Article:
Scenarios of how saccades may affect the deployment of feature-based attention. (a) According to the redeployment hypothesis, cueing effects will revert to their initial state upon saccade execution. (b) According to the continuity hypothesis, feature-based attention will be readily deployed upon saccade landing (i.e., the cueing effects will be preserved after saccade execution).
Figure 2
 
Experimental protocol. (a) Trial procedure for the fixation and saccade conditions. Each trial began with a fixation point (red dot, 300 ms) followed by a brief cue (ring around the fixation point, 100 ms) that was either informative (black or white; 75% validity) or neutral (red) as to the color of the target stimulus. In fixation trials, the stimulus screen (150 ms) appeared after a cue–stimulus interval (CSI) of 0, 150, or 350 ms. In saccade trials, 350 ms after cue onset the fixation point jumped randomly to one vertex of an imaginary equilateral triangle (0°, −120°, 120° relative to vertical) within a circle (radius of 4° of visual angle) centered at the screen's center and observers executed a saccade within 300 ms. Upon saccade landing (i.e., as soon as the eyes landed inside a circular area of radius 2° of visual angle centered on the target), and after a saccade–stimulus interval (SSI) of 0, 150, or 350 ms, the stimulus screen appeared (150 ms). At 500 ms after the stimulus screen went off (ISI), the response screen appeared, consisting of all 32 gratings with the same orientation and color (defining the target color) but not at the same position (see Stimuli and procedure). By rotating a knob, participants had to indicate the orientation the target had on the stimulus screen. Pressing the knob saved their report, and they received written feedback on the screen of how many degrees their report was off. (b) Timeline of stimulus events. (c) Schematic of the stimulus screen, which consisted of 32 gratings, colored half black and half white (randomly assigned). Gratings of the same color also shared the same orientation. The orientations were randomly drawn from a uniform distribution with a difference between the orientations of the two sets of 60° to 120°.
Figure 2
 
Experimental protocol. (a) Trial procedure for the fixation and saccade conditions. Each trial began with a fixation point (red dot, 300 ms) followed by a brief cue (ring around the fixation point, 100 ms) that was either informative (black or white; 75% validity) or neutral (red) as to the color of the target stimulus. In fixation trials, the stimulus screen (150 ms) appeared after a cue–stimulus interval (CSI) of 0, 150, or 350 ms. In saccade trials, 350 ms after cue onset the fixation point jumped randomly to one vertex of an imaginary equilateral triangle (0°, −120°, 120° relative to vertical) within a circle (radius of 4° of visual angle) centered at the screen's center and observers executed a saccade within 300 ms. Upon saccade landing (i.e., as soon as the eyes landed inside a circular area of radius 2° of visual angle centered on the target), and after a saccade–stimulus interval (SSI) of 0, 150, or 350 ms, the stimulus screen appeared (150 ms). At 500 ms after the stimulus screen went off (ISI), the response screen appeared, consisting of all 32 gratings with the same orientation and color (defining the target color) but not at the same position (see Stimuli and procedure). By rotating a knob, participants had to indicate the orientation the target had on the stimulus screen. Pressing the knob saved their report, and they received written feedback on the screen of how many degrees their report was off. (b) Timeline of stimulus events. (c) Schematic of the stimulus screen, which consisted of 32 gratings, colored half black and half white (randomly assigned). Gratings of the same color also shared the same orientation. The orientations were randomly drawn from a uniform distribution with a difference between the orientations of the two sets of 60° to 120°.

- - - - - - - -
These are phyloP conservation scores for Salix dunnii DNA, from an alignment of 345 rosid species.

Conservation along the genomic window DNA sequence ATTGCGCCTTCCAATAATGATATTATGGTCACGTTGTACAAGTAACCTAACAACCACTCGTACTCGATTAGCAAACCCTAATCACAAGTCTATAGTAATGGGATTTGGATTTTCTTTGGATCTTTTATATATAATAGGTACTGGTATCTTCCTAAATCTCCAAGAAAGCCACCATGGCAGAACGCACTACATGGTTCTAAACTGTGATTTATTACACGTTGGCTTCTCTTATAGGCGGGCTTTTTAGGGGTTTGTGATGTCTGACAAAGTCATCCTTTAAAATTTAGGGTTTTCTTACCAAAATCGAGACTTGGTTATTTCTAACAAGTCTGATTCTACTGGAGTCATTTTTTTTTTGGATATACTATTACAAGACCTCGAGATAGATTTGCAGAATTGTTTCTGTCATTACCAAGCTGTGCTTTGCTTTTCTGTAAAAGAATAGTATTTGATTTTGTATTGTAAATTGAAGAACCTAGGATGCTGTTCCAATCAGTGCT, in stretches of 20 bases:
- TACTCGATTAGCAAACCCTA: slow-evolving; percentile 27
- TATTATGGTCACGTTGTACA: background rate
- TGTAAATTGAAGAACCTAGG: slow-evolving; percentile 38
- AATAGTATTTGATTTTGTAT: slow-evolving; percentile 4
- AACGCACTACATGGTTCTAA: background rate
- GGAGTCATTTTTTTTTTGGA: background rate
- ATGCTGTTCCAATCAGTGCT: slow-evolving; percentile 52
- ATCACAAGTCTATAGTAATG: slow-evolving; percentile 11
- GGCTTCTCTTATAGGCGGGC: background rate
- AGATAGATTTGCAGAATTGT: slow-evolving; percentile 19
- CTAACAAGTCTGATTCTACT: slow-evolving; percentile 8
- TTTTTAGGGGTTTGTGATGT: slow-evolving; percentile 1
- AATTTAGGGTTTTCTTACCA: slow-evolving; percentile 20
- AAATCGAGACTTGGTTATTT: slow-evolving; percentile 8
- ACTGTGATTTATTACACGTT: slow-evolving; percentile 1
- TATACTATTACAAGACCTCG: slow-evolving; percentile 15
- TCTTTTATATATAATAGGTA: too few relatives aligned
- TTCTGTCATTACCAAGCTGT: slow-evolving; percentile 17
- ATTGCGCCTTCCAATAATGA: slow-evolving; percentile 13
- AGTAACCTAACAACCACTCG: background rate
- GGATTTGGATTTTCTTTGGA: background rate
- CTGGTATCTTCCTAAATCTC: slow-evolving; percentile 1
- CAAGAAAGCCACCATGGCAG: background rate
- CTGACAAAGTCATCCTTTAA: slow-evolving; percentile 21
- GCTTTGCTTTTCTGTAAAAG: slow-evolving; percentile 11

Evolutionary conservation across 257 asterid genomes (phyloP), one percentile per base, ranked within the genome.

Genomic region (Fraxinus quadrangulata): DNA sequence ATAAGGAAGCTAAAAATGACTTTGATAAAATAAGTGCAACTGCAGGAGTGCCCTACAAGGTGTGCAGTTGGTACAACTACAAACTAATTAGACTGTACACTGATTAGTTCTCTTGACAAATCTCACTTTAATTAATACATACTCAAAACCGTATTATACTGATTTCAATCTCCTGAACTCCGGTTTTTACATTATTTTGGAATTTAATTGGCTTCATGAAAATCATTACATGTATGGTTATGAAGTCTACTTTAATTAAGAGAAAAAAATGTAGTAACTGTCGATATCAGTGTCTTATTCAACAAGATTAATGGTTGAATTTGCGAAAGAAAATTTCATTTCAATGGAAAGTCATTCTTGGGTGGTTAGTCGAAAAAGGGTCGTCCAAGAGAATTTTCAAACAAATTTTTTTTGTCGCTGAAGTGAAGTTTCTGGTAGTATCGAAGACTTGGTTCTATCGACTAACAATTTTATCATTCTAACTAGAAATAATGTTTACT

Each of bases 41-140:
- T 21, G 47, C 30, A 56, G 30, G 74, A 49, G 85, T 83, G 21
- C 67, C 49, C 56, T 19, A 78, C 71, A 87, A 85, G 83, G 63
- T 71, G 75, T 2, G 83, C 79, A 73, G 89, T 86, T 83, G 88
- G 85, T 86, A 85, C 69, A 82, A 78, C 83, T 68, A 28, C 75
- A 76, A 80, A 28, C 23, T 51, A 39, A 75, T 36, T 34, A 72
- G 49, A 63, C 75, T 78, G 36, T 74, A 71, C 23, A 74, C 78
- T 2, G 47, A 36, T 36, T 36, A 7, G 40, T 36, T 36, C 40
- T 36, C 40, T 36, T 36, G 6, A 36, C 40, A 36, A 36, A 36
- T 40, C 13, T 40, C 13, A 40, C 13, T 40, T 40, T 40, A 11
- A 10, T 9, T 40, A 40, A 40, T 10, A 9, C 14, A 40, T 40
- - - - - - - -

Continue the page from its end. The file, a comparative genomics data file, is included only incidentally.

Figure 3
 
Average performance (left column) as a function of cueing condition, time interval, and eye-movement condition, and individual cueing effects (right column) as a function of time interval and eye-movement condition. Benefits are the difference between the neutral and valid conditions; costs are the difference between the invalid and neutral conditions. Rows show (a) overall accuracy, as well as the model-based decomposition of responses into (b) standard deviation, the inverse of precision, and (c) guess rate. The error bars are bootstrapped 95% confidence intervals.
Figure 3
 
Average performance (left column) as a function of cueing condition, time interval, and eye-movement condition, and individual cueing effects (right column) as a function of time interval and eye-movement condition. Benefits are the difference between the neutral and valid conditions; costs are the difference between the invalid and neutral conditions. Rows show (a) overall accuracy, as well as the model-based decomposition of responses into (b) standard deviation, the inverse of precision, and (c) guess rate. The error bars are bootstrapped 95% confidence intervals.
Figure 4
 
Example distribution of orientation reports, including the fit of a mixture model. The model comprised nontarget reports and random guesses in addition to target reports, each associated with a certain probability (γ, β, and 1 − [γ + β], respectively). Here, target and nontarget reports were assumed to have the same precision, captured by its inverse, the standard deviation σ. Note that in the overall fit (top panel), the nontarget reports are distributed across a range of angles, due to the variable relation between target and nontarget orientations.
Figure 4